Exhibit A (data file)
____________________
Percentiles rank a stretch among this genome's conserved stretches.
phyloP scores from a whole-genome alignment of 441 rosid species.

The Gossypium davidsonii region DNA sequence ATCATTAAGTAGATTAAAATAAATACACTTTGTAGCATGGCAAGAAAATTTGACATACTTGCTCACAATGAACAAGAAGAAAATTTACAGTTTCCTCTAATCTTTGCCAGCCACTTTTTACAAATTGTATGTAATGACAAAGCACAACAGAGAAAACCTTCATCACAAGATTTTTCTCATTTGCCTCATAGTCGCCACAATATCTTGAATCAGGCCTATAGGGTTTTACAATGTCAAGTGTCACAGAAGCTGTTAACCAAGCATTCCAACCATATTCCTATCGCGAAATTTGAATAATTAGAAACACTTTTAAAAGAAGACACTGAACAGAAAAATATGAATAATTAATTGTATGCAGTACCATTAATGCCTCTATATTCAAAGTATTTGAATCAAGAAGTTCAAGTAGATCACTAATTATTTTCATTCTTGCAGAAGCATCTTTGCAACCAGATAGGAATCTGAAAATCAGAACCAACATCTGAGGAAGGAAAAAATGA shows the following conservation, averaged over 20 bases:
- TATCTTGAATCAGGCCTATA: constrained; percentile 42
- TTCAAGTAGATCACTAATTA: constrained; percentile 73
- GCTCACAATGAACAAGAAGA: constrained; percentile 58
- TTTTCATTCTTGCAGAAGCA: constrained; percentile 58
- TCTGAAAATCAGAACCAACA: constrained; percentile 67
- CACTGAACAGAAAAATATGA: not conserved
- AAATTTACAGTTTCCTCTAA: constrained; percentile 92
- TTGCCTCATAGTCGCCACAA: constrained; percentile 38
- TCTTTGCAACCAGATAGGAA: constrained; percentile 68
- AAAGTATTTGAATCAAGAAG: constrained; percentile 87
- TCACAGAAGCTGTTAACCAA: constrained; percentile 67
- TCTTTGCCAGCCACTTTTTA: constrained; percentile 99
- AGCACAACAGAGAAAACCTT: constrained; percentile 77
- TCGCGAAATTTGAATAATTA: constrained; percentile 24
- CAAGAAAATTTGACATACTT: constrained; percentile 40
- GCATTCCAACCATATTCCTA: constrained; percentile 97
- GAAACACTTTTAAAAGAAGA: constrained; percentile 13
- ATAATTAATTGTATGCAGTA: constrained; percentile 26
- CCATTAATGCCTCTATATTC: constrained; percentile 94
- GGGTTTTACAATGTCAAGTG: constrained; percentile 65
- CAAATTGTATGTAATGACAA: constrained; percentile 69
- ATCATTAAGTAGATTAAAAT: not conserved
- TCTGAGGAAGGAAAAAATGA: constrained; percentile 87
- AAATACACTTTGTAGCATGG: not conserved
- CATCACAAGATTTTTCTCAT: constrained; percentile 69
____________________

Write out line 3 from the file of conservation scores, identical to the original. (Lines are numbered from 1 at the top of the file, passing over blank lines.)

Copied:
The Gossypium davidsonii region DNA sequence ATCATTAAGTAGATTAAAATAAATACACTTTGTAGCATGGCAAGAAAATTTGACATACTTGCTCACAATGAACAAGAAGAAAATTTACAGTTTCCTCTAATCTTTGCCAGCCACTTTTTACAAATTGTATGTAATGACAAAGCACAACAGAGAAAACCTTCATCACAAGATTTTTCTCATTTGCCTCATAGTCGCCACAATATCTTGAATCAGGCCTATAGGGTTTTACAATGTCAAGTGTCACAGAAGCTGTTAACCAAGCATTCCAACCATATTCCTATCGCGAAATTTGAATAATTAGAAACACTTTTAAAAGAAGACACTGAACAGAAAAATATGAATAATTAATTGTATGCAGTACCATTAATGCCTCTATATTCAAAGTATTTGAATCAAGAAGTTCAAGTAGATCACTAATTATTTTCATTCTTGCAGAAGCATCTTTGCAACCAGATAGGAATCTGAAAATCAGAACCAACATCTGAGGAAGGAAAAAATGA shows the following conservation, averaged over 20 bases: